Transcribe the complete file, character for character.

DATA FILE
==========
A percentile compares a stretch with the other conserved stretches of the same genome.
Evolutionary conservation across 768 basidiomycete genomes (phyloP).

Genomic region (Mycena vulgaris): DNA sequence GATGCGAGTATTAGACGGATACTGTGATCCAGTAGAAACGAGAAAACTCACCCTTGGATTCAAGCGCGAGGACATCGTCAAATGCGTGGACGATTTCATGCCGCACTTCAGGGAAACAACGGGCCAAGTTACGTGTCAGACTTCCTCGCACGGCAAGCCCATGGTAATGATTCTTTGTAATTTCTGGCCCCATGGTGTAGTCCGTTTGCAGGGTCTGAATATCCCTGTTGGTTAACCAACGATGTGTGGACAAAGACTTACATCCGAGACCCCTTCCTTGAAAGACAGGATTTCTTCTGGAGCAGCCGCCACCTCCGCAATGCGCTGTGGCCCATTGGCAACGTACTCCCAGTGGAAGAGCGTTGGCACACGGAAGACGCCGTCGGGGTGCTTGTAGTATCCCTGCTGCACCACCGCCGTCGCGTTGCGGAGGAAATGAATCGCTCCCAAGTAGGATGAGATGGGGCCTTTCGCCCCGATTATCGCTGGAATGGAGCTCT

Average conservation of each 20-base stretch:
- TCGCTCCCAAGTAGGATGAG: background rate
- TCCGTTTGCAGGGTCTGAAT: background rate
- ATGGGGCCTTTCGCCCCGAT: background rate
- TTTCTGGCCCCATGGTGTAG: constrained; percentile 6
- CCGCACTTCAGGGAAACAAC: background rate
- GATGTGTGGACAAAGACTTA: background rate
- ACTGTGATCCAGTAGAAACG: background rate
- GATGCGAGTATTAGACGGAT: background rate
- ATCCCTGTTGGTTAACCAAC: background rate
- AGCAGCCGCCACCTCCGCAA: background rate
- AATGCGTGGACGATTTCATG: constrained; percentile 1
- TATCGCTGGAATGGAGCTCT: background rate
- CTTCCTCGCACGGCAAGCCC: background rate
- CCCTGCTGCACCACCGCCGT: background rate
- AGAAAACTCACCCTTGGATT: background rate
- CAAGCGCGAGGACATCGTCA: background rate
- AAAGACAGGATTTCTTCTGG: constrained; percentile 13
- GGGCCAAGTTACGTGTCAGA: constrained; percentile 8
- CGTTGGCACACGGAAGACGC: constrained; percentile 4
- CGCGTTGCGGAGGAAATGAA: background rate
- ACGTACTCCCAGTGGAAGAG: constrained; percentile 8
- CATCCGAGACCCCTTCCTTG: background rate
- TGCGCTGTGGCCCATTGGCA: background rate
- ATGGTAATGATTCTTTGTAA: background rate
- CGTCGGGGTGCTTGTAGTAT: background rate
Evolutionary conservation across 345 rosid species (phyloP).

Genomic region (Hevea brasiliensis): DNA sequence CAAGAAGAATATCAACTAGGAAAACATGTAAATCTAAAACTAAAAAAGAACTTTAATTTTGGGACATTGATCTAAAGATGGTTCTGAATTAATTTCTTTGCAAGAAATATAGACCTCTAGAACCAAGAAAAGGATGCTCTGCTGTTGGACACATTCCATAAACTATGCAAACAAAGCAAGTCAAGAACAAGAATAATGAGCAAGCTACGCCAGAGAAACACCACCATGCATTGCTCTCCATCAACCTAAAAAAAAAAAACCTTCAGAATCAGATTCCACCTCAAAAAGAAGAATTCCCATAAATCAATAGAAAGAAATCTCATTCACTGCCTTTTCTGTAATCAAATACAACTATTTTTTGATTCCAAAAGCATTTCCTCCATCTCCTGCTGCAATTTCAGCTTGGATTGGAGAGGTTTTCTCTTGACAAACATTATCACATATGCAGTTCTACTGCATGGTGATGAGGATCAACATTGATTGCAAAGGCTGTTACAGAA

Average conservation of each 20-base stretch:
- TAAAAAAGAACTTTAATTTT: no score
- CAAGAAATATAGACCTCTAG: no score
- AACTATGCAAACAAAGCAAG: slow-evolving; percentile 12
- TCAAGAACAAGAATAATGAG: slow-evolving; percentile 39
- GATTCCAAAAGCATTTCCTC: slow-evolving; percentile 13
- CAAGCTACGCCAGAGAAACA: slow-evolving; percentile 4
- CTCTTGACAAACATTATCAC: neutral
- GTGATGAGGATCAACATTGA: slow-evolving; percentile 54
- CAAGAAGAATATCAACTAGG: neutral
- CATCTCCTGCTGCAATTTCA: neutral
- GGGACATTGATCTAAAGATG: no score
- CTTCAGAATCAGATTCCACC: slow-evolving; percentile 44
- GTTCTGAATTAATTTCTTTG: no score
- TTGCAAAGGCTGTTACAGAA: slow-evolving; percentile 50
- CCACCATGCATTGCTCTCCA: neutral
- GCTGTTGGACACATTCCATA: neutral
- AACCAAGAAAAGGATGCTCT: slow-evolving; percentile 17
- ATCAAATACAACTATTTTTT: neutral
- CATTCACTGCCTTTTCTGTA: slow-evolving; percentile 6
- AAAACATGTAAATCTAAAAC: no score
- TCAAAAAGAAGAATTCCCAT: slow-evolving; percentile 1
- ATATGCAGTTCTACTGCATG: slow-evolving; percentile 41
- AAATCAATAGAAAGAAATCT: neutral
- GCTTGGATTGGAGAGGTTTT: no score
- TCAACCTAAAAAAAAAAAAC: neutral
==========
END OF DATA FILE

A percentile compares a stretch with the other conserved stretches of the same genome.
Evolutionary conservation across 768 basidiomycete genomes (phyloP).

Genomic region (Mycena vulgaris): DNA sequence GATGCGAGTATTAGACGGATACTGTGATCCAGTAGAAACGAGAAAACTCACCCTTGGATTCAAGCGCGAGGACATCGTCAAATGCGTGGACGATTTCATGCCGCACTTCAGGGAAACAACGGGCCAAGTTACGTGTCAGACTTCCTCGCACGGCAAGCCCATGGTAATGATTCTTTGTAATTTCTGGCCCCATGGTGTAGTCCGTTTGCAGGGTCTGAATATCCCTGTTGGTTAACCAACGATGTGTGGACAAAGACTTACATCCGAGACCCCTTCCTTGAAAGACAGGATTTCTTCTGGAGCAGCCGCCACCTCCGCAATGCGCTGTGGCCCATTGGCAACGTACTCCCAGTGGAAGAGCGTTGGCACACGGAAGACGCCGTCGGGGTGCTTGTAGTATCCCTGCTGCACCACCGCCGTCGCGTTGCGGAGGAAATGAATCGCTCCCAAGTAGGATGAGATGGGGCCTTTCGCCCCGATTATCGCTGGAATGGAGCTCT

Average conservation of each 20-base stretch:
- TCGCTCCCAAGTAGGATGAG: background rate
- TCCGTTTGCAGGGTCTGAAT: background rate
- ATGGGGCCTTTCGCCCCGAT: background rate
- TTTCTGGCCCCATGGTGTAG: constrained; percentile 6
- CCGCACTTCAGGGAAACAAC: background rate
- GATGTGTGGACAAAGACTTA: background rate
- ACTGTGATCCAGTAGAAACG: background rate
- GATGCGAGTATTAGACGGAT: background rate
- ATCCCTGTTGGTTAACCAAC: background rate
- AGCAGCCGCCACCTCCGCAA: background rate
- AATGCGTGGACGATTTCATG: constrained; percentile 1
- TATCGCTGGAATGGAGCTCT: background rate
- CTTCCTCGCACGGCAAGCCC: background rate
- CCCTGCTGCACCACCGCCGT: background rate
- AGAAAACTCACCCTTGGATT: background rate
- CAAGCGCGAGGACATCGTCA: background rate
- AAAGACAGGATTTCTTCTGG: constrained; percentile 13
- GGGCCAAGTTACGTGTCAGA: constrained; percentile 8
- CGTTGGCACACGGAAGACGC: constrained; percentile 4
- CGCGTTGCGGAGGAAATGAA: background rate
- ACGTACTCCCAGTGGAAGAG: constrained; percentile 8
- CATCCGAGACCCCTTCCTTG: background rate
- TGCGCTGTGGCCCATTGGCA: background rate
- ATGGTAATGATTCTTTGTAA: background rate
- CGTCGGGGTGCTTGTAGTAT: background rate
Evolutionary conservation across 345 rosid species (phyloP).

Genomic region (Hevea brasiliensis): DNA sequence CAAGAAGAATATCAACTAGGAAAACATGTAAATCTAAAACTAAAAAAGAACTTTAATTTTGGGACATTGATCTAAAGATGGTTCTGAATTAATTTCTTTGCAAGAAATATAGACCTCTAGAACCAAGAAAAGGATGCTCTGCTGTTGGACACATTCCATAAACTATGCAAACAAAGCAAGTCAAGAACAAGAATAATGAGCAAGCTACGCCAGAGAAACACCACCATGCATTGCTCTCCATCAACCTAAAAAAAAAAAACCTTCAGAATCAGATTCCACCTCAAAAAGAAGAATTCCCATAAATCAATAGAAAGAAATCTCATTCACTGCCTTTTCTGTAATCAAATACAACTATTTTTTGATTCCAAAAGCATTTCCTCCATCTCCTGCTGCAATTTCAGCTTGGATTGGAGAGGTTTTCTCTTGACAAACATTATCACATATGCAGTTCTACTGCATGGTGATGAGGATCAACATTGATTGCAAAGGCTGTTACAGAA

Average conservation of each 20-base stretch:
- TAAAAAAGAACTTTAATTTT: no score
- CAAGAAATATAGACCTCTAG: no score
- AACTATGCAAACAAAGCAAG: slow-evolving; percentile 12
- TCAAGAACAAGAATAATGAG: slow-evolving; percentile 39
- GATTCCAAAAGCATTTCCTC: slow-evolving; percentile 13
- CAAGCTACGCCAGAGAAACA: slow-evolving; percentile 4
- CTCTTGACAAACATTATCAC: neutral
- GTGATGAGGATCAACATTGA: slow-evolving; percentile 54
- CAAGAAGAATATCAACTAGG: neutral
- CATCTCCTGCTGCAATTTCA: neutral
- GGGACATTGATCTAAAGATG: no score
- CTTCAGAATCAGATTCCACC: slow-evolving; percentile 44
- GTTCTGAATTAATTTCTTTG: no score
- TTGCAAAGGCTGTTACAGAA: slow-evolving; percentile 50
- CCACCATGCATTGCTCTCCA: neutral
- GCTGTTGGACACATTCCATA: neutral
- AACCAAGAAAAGGATGCTCT: slow-evolving; percentile 17
- ATCAAATACAACTATTTTTT: neutral
- CATTCACTGCCTTTTCTGTA: slow-evolving; percentile 6
- AAAACATGTAAATCTAAAAC: no score
- TCAAAAAGAAGAATTCCCAT: slow-evolving; percentile 1
- ATATGCAGTTCTACTGCATG: slow-evolving; percentile 41
- AAATCAATAGAAAGAAATCT: neutral
- GCTTGGATTGGAGAGGTTTT: no score
- TCAACCTAAAAAAAAAAAAC: neutral